'Lor! How you do go and bother a gal of ten,' said Maggy, 'catching thepoor thing up in that way. Whoever said the Princess had a secret? _I_never said so.'
'I beg your pardon. I thought you did.'
'No, I didn't. How could I, when it was her as wanted to find it out? Itwas the little woman as had the secret, and she was always a spinning ather wheel. And so she says to her, why do you keep it there? And so thet'other one says to her, no I don't; and so the t'other one says to her,yes you do; and then they both goes to the cupboard, and there it is.And she wouldn't go into the Hospital, and so she died. _You_ know, LittleMother; tell him that. For it was a reg'lar good secret, that was!' criedMaggy, hugging herself.
Arthur looked at Little Dorrit for help to comprehend this, and wasstruck by seeing her so timid and red. But, when she told him that itwas only a Fairy Tale she had one day made up for Maggy, and that therewas nothing in it which she wouldn't be ashamed to tell again to anybodyelse, even if she could remember it, he left the subject where it was.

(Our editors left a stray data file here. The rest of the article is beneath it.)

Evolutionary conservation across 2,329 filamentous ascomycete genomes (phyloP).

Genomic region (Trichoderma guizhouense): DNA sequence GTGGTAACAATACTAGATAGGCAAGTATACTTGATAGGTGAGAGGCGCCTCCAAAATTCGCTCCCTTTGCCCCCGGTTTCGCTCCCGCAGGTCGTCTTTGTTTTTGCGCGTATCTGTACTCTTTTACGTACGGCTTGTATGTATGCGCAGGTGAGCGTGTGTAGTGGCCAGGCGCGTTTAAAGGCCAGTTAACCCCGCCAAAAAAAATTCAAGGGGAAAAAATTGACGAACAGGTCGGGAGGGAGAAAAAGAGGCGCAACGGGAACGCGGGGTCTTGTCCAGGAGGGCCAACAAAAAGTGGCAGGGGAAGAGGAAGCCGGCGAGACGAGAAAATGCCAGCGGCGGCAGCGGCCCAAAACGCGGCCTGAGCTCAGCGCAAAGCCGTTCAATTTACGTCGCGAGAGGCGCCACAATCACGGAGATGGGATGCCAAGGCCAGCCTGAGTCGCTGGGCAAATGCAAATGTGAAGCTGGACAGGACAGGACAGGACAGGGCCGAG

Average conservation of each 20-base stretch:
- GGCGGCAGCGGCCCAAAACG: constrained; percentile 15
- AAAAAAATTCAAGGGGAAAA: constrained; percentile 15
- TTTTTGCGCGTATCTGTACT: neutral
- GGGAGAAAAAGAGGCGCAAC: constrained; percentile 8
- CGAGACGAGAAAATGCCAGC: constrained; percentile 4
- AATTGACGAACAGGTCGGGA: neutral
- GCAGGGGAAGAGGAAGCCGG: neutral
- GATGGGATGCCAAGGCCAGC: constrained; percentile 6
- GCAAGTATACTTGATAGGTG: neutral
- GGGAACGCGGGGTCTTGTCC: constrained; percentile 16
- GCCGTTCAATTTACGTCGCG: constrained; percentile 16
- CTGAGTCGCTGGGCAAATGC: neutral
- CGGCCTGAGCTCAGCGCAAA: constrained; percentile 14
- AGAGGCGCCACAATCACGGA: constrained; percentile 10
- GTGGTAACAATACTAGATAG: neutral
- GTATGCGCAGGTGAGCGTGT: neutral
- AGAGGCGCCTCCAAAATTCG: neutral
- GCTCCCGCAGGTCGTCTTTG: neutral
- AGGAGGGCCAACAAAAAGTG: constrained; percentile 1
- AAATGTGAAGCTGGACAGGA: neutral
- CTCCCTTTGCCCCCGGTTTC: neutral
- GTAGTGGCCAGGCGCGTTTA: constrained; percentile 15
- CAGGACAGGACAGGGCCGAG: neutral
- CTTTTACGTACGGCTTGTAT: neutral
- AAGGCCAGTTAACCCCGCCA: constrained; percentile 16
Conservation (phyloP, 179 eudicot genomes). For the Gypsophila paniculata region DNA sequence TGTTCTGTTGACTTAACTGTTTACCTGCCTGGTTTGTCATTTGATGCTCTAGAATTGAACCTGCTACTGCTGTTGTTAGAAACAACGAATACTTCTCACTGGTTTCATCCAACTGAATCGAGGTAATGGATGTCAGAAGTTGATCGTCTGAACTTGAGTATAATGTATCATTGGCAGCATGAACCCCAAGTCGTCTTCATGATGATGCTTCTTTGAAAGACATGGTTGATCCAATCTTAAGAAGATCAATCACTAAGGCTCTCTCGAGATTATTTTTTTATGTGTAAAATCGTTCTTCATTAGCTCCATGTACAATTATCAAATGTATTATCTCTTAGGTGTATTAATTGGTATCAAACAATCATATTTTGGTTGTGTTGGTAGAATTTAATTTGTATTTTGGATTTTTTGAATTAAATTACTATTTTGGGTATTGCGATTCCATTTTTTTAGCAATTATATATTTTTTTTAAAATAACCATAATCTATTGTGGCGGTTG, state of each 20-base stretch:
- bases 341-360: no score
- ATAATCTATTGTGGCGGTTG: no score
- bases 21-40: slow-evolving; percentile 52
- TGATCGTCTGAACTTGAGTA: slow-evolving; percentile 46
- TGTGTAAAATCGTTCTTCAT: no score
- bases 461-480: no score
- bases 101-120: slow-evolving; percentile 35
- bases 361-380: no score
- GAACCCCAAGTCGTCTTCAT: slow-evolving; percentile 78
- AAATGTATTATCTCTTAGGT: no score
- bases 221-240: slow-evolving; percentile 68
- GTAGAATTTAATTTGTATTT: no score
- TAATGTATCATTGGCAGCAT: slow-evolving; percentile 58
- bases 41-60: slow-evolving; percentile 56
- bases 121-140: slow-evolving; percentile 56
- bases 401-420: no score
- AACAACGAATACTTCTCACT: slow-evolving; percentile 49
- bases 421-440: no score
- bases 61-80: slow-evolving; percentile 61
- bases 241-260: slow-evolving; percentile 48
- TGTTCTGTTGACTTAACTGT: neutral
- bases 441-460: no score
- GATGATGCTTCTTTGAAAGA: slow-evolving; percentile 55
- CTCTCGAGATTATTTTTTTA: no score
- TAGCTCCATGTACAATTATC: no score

However, he returned to his own subject by first entreating her to seehim oftener, and to remember that it was impossible to have a strongerinterest in her welfare than he had, or to be more set upon promoting itthan he was. When she answered fervently, she well knew that, she neverforgot it, he touched upon his second and more delicate point--thesuspicion he had formed.